F31.10 Bipolar Disorder unspecified –(Refuted) CF symptoms as reported are considered unlikely because she admits to not having marked impairment and has never been admitted to the hospital for psychiatric reasons. She denies exhibiting mood swings, mania, or hypomania behavior. Patient with bipolar disorder will most likely experience a full manic episode necessitating admission to a psychiatric institution, unlike their bipolar II who experience a less severe hypomanic episode with depression.

F40.0 Agoraphobia – (Refuted) This diagnosis does not pertain to CF. Patient reports anxious behavior but did not report around others, especially in crowds at school or feeling trapped.

Treatment goals:
(F33.1) Major Depressive Disorder Recurrent, Moderate – Reduction of depressive behaviors, able to enjoy things that she normally enjoys without affecting her daily lives (Reduce PHQ 9 score). Increasing the dose of Lexapro will help restore healthy balance of serotonin in the brain and improve her quality of life.

(F41.1) Generalized Anxiety Disorder – Improved coping with anxiety and anxiety symptoms (Reduce GAD 7 score). Increasing the dose of Lexapro will help restore healthy balance of serotonin in the brain and improve her quality of life.In case of a missed dose, CF should take it as soon as possible but if the next dose is almost due, CF should skip the missed dose and go back to her regular dosing schedule. CF should not take a double dose.Plan to incorporate teaching/ patient education on how to overcome some of the life challenges through adjunct psycho education for the patient and key family caregivers. CF should be discouraged on the use of OTC medications.CF should also be encouraged to engage in physical activity. Patient will benefit from cognitive behavioral therapy (CBT) which is the most evidence-based psychological interventions for the treatment of depression and anxiety disorders.   (SOAP notes for mental health examples)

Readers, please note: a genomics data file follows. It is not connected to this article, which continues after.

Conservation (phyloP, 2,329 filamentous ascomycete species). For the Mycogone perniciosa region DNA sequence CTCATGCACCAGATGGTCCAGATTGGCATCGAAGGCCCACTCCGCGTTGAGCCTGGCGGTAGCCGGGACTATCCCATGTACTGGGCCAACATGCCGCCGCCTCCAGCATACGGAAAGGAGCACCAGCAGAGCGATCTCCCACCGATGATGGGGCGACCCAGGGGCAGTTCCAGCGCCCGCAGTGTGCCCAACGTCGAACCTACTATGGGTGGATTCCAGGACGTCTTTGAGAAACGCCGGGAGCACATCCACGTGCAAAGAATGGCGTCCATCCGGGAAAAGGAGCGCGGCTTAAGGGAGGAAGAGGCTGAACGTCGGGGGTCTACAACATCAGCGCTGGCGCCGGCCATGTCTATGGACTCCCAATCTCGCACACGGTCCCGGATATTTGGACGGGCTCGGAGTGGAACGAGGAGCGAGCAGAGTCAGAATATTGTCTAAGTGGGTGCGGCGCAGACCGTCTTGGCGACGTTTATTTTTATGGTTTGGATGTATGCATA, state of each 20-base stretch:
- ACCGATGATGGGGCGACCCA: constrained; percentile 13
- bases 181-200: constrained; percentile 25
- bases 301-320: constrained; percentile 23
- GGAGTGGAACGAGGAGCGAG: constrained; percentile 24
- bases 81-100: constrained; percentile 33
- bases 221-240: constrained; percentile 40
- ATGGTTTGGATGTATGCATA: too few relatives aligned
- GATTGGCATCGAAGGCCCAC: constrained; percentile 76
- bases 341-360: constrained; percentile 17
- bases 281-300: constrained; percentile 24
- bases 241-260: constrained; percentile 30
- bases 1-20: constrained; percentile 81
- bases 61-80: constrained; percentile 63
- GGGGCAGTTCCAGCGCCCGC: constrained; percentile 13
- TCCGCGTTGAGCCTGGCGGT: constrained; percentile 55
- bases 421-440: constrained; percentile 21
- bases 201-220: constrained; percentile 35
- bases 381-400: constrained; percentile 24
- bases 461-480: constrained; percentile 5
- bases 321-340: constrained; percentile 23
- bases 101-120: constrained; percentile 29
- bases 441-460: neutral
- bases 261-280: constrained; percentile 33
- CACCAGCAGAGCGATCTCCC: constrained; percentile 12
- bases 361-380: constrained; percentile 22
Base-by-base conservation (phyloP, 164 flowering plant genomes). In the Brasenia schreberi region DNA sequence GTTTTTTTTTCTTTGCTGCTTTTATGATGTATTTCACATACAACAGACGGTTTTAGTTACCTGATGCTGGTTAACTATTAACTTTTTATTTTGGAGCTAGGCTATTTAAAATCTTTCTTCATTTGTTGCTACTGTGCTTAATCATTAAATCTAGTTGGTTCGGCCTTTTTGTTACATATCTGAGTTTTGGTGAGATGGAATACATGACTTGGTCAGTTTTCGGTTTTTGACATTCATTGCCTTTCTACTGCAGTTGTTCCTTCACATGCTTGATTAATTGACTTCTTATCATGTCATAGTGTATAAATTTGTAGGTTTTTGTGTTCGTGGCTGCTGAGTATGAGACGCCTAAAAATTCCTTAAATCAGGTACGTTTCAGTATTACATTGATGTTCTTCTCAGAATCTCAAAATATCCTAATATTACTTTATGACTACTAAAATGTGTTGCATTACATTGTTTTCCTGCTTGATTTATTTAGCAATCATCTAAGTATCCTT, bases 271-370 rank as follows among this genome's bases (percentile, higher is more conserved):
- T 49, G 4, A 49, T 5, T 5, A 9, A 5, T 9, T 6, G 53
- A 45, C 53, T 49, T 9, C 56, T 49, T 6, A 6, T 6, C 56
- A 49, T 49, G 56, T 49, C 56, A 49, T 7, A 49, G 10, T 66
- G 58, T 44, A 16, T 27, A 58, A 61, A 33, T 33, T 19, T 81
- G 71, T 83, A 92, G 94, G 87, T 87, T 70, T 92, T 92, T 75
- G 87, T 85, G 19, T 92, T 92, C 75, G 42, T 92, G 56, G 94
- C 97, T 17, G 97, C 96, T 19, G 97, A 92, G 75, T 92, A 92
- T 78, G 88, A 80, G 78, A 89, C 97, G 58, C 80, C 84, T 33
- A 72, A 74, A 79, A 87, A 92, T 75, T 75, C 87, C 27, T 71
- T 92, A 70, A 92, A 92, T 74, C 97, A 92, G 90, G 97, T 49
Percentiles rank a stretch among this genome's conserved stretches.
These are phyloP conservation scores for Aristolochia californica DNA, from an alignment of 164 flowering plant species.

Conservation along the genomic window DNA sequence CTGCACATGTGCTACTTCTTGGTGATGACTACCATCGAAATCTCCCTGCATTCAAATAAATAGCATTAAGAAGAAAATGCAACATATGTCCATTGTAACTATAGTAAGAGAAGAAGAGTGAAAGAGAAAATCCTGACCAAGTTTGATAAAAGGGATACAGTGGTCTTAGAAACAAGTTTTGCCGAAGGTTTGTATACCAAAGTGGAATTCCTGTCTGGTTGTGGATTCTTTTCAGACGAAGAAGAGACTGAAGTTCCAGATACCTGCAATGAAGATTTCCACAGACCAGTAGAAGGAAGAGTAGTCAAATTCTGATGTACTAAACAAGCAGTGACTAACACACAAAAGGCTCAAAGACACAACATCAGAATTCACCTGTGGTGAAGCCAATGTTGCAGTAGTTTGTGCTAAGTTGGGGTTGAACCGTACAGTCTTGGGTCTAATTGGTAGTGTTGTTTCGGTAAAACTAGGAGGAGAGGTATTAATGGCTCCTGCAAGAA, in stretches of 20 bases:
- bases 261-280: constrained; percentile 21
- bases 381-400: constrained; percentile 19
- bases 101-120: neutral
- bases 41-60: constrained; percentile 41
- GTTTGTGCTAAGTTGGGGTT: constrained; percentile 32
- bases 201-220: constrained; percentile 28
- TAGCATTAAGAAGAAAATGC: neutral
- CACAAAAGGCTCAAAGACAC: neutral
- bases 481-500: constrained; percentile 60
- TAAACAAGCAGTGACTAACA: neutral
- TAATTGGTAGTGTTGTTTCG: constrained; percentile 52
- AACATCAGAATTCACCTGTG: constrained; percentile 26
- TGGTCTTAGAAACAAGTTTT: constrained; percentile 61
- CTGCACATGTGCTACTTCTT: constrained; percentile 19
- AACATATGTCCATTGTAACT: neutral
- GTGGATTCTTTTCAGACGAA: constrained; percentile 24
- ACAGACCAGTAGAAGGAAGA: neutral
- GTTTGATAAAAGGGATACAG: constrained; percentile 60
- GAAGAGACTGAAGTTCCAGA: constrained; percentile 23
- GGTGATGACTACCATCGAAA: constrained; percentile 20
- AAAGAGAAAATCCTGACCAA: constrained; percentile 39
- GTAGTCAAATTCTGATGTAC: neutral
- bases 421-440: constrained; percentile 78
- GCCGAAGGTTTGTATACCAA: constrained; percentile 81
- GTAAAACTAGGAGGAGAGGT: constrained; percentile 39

Informed Consent Ability: Patient has ability/capacity appears to respond to psychiatric pharmacological and psychotherapy interventions and appears to understand the need for medications/psychotherapy and ready and willing to adhere to the recommended treatment and care plan.

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Informed Consent Ability
PlanPharmacological Interventions   The escitalopram dosage should be increased to 20mg /day to determine the medication’s maximum effectiveness. (Jiang et al, 2016). According to this researcher, the efficacy of Lexapro medication in treating MDD comorbid with generalized anxiety disorder has been determined in short term studies. The drug works by increasing intrasynaptic levels of neurotransmitters serotonin. It does this action by blocking the reuptake of the neurotransmitter into the presynaptic neuron. Will obtain CBC with diff, fasting lipids and HbgA1C. (SOAP notes for mental health examples)